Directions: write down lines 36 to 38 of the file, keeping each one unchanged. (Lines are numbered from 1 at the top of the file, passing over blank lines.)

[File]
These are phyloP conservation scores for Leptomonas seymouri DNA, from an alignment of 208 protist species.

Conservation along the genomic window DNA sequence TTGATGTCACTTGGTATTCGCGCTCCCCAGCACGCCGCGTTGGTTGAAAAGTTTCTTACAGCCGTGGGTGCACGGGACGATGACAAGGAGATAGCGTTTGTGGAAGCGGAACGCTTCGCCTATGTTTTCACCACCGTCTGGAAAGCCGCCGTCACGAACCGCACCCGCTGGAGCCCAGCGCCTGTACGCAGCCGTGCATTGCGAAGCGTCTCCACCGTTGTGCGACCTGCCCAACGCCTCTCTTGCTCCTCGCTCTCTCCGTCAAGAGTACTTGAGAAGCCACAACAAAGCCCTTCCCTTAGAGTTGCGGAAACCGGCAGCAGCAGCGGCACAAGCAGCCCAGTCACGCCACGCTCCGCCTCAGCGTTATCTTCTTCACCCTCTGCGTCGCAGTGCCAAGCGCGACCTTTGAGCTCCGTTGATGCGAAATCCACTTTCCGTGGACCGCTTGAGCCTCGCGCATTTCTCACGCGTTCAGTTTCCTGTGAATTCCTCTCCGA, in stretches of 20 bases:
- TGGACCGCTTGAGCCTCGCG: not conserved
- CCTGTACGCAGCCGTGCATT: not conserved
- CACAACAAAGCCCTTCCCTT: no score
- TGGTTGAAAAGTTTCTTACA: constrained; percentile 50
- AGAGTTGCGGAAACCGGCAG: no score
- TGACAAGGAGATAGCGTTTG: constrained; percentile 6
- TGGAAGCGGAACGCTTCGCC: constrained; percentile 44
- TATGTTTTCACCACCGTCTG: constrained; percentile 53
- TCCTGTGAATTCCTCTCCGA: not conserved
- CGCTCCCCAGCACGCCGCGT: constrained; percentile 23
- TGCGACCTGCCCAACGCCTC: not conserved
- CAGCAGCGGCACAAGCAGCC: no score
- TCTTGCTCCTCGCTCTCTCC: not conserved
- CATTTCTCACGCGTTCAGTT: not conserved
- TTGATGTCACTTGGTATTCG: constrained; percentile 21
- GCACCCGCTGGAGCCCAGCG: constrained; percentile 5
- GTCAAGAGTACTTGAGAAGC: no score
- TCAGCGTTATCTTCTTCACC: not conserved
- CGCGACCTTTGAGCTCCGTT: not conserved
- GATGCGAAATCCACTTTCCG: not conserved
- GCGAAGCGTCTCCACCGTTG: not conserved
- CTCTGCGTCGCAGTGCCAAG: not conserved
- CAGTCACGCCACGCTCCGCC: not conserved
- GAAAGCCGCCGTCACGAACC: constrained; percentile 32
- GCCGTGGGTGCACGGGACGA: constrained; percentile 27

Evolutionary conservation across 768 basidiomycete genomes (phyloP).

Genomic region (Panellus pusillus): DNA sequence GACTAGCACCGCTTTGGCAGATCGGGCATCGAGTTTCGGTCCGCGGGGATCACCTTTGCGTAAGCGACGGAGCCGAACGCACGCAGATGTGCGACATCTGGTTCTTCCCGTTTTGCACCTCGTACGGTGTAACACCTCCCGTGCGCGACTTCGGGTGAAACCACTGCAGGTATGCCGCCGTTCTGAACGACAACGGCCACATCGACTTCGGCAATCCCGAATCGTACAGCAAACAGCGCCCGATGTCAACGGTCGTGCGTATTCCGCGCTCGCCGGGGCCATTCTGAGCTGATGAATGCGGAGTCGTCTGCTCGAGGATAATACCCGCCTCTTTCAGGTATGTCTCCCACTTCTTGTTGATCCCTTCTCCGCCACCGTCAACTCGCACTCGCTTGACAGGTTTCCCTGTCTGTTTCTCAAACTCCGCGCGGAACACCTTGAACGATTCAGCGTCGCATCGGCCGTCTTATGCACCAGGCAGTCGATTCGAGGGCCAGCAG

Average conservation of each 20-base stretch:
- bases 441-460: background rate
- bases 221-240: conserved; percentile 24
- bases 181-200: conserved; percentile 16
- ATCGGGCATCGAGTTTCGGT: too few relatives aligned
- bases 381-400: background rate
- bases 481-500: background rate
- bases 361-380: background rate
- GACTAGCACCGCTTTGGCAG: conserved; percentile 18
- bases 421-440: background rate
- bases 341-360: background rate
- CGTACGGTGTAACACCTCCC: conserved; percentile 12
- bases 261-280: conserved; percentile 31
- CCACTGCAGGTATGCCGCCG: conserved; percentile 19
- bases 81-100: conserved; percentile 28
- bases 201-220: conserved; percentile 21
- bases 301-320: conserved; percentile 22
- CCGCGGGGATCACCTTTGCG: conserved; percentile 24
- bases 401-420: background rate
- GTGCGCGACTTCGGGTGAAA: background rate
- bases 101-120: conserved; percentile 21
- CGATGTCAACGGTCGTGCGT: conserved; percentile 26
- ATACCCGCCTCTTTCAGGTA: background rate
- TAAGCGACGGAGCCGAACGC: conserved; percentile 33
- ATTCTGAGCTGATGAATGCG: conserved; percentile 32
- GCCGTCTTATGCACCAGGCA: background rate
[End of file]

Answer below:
- bases 481-500: background rate
- bases 361-380: background rate
- GACTAGCACCGCTTTGGCAG: conserved; percentile 18